Former Gay 90’s Owner Mike Bloom and Family Offer Traditional Jewish Favorites
I had heard rumors about a new—well, newish—Jewish deli that opened in Golden Valley, but no matter how many times I listened to the gossip, no one seemed to remember its name. What a mitzvah it was when Lavender finally introduced me to Mort’s!
At Highway 55 and Winnetka Avenue, this deli is smack-dab in the middle of strip mall central, but word of mouth nevertheless has spread far and wide about this made-from-scratch place. In fact, its regulars include the Minnesota Vikings and the Timberwolves. I’m guessing its patronage is because of several reasons: Not only are the portion sizes tremendous, but also, in all honesty, no one can make a sandwich like a Jewish deli.
The pastrami is so moist, it’s like butter. The same goes for the corned beef. Both are piled so high, the sandwich easily reaches from bottom lip to eyes, but somehow with one like that, you find a way to cram it in there.
At one point, my dining companion teased me that I had mayo all over my face, and I had to laugh—she looked a bit like the post-Sinai Moses herself.
Mort’s serves traditional Jewish favorites, but it has adapted them to Midwestern taste. In New York, if you were to ask for bacon on your corned beef sandwich, you might be sent to the back of the line—if you’re lucky. But here in the Twin Cities metro, bacon is ordered. Just what kind of a mashuga putz would go to a Jewish deli and ask for bacon is beyond me, but apparently, it happens.
At Mort’s, you can have bacon on a burger, as well as one specialty sandwich, Mike’s Kentucky Hot Brown ($11.99), which is topped with it, along with Parmesan cheese sauce, rotisserie turkey, and grilled tomatoes.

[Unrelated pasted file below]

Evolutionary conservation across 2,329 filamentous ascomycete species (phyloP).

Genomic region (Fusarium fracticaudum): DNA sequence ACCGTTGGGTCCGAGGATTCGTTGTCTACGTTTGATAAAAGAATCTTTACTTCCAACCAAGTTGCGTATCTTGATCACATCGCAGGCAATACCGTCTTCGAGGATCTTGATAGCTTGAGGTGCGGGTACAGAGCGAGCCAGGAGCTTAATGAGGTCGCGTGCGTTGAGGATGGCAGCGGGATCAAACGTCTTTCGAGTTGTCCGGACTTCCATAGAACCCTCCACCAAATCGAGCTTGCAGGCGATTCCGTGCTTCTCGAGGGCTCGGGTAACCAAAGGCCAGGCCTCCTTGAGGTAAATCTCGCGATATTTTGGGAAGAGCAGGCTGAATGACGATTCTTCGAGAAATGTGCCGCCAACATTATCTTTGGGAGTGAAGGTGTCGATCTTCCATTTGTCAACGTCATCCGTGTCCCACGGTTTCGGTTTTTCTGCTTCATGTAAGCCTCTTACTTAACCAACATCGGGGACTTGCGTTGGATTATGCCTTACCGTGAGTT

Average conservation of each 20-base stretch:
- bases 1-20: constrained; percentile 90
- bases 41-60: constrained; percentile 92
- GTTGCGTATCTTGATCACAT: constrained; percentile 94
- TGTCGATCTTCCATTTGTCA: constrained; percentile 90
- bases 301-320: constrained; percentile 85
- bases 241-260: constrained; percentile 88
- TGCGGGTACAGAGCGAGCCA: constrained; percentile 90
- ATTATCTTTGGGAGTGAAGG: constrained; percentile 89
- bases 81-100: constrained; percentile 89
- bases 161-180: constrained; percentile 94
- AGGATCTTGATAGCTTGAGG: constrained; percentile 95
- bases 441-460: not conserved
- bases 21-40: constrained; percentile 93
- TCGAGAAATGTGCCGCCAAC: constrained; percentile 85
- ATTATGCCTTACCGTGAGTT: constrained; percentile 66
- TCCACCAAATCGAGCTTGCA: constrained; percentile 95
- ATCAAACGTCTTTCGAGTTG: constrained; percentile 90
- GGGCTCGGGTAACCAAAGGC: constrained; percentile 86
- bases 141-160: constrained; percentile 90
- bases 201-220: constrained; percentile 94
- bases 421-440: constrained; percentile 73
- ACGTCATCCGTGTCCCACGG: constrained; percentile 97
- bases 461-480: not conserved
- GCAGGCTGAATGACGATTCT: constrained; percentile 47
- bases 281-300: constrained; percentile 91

If you go to Mort’s, do not ask for a side of ranch dressing to dip your sandwich in. Yes, the deli has it. But just…don’t.
I’m getting ahead of myself—righteous indignation will do that to a person. We actually started with The One Pound Knish ($4.49 half/$6.49 whole). Knish is a stuffed pastry—in this case, creamy mashed potato is the stuffing. Not exactly diet food, but Jewish food seldom is. Mild and comforting, it sticks to the ribs. We also had Potato Latkes, served with sour cream and applesauce ($5.99). Astonishingly light, and not at all greasy, they are the best I ever have had.
If this is your first foray into Jewish cuisine, your visit to Mort’s is not complete without either Jesse’s Favorite Matzo Ball Soup ($3.50 cup/$8.99 bowl) or Ike’s Hot Cabbage Beef Borscht ($3.50 cup /$8.99 bowl). The cup is more like a bowl, whereas the bowl is more like a tureen.
Growing up in Brooklyn, my father always hated when he had to eat borscht—the beet broth’s color can be a little alarming when you’re little. But I never have understood the issue with borscht, as it’s really good—kind of sweet-and-sour, and earthy.
The hearty matzo ball soup was similar to my own, and like some of my readers, I’m quite fussy about my balls. The ones at Mort’s are generous, with some density to them in the middle, but nice and soft towards the edges. It’s a simple matter, but important. If you ever come across stingy or overcooked balls, you’ll know what I mean.
We tried a few other sandwiches besides the Hot Brown.
The Shepard ($13.99) consists of sky-high layers of corned beef and pastrami with Swiss, plus heaps of coleslaw between two slabs of soft rye bread. I’d come back and get my Moses mayo beard anytime to have that taste again.
We passed over the traditional Reuben to try Mort’s experimental version ($13.59), with grilled corned beef, white horseradish cheese, Russian dressing, and sauerkraut on rye bread. One usually doesn’t mess with a Reuben, but I enjoyed the tweak. The Russian dressing added a different sweetness that was very nice with the sauerkraut.
On to dessert. If you haven’t had a good New York-style cheesecake, you either should order a slice ($7.99)—warning, it easily will feed three or four people—or buy a whole one from the deli to take home with you. Mort’s gets its cheesecake shipped from the famous Carnegie Deli in New York for a reason—none is better. It’s dense, but melts in your mouth. The top is perfectly golden brown, with no crack in sight. It’s served with a very-sweet, very-dominant strawberry or blueberry topping, perhaps to cutie it up for Midwesterners. But I believe it’s much better left as its tangy, sassy, New York-style self.
And for God’s sake, hold the ranch dressing, or so help me…!
525 Winnetka Ave. N., Golden Valley